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Keep the doors open

I’m of the opinion that history departments need to be more open to the possibility that students may want to pursue career paths outside academia, so I’m pleased to see that this was one of the subjects of discussion at the AHA.

Professors need to avoid discouraging budding public historians, of course, but they should do more than that—they should be actively encouraging them.  They should familiarize themselves with the career paths open to non-academic historians and equip themselves to guide interested students along those paths.  To assume that all roads originating in higher historical education should end in a tenure-track teaching position is, I submit, irresponsible.  Jobs for history majors are scarce enough without mentors closing possible doors before their students can consider walking through them.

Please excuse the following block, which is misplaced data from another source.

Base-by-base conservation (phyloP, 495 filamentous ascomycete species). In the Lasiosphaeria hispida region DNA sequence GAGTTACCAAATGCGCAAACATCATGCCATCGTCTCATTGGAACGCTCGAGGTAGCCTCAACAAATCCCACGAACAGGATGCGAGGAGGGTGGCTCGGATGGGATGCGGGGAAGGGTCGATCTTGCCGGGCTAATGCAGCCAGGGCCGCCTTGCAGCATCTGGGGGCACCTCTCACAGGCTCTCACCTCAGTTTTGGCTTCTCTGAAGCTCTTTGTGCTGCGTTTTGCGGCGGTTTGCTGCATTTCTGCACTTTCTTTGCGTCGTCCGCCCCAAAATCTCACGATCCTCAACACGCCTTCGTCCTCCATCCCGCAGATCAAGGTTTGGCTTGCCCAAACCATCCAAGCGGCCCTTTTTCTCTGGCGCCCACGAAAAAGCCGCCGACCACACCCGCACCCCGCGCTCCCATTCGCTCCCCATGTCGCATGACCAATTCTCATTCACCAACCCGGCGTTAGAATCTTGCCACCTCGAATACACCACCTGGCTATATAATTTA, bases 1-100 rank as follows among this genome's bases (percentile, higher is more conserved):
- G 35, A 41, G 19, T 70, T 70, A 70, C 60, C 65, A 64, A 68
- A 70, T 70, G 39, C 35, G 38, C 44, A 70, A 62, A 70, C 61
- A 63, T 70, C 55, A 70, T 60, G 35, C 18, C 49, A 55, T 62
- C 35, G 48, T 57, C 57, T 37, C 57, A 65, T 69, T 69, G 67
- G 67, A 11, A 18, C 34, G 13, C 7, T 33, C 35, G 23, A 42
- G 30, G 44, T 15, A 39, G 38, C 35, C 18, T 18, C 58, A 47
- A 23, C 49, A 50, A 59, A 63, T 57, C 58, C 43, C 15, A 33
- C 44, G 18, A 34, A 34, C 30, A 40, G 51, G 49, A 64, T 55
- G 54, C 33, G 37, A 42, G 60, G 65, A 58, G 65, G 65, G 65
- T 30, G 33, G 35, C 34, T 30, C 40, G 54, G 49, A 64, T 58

If academic historians are looking for ways to bridge the chasm between the ivory tower and the public, they should remember that  their classrooms are full of potential public historians.

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Stopping to smell the roses

I had to drop one of my adjunct gigs because of some additional responsibilities I was taking on, so the only college classes I’m teaching this semester are world history courses. I’ve been neck-deep in ancient history books for months, letting my to-read list on early America gather dust. I feel a little like an expatriate who’s lived overseas for so long that he starts to forget his own language.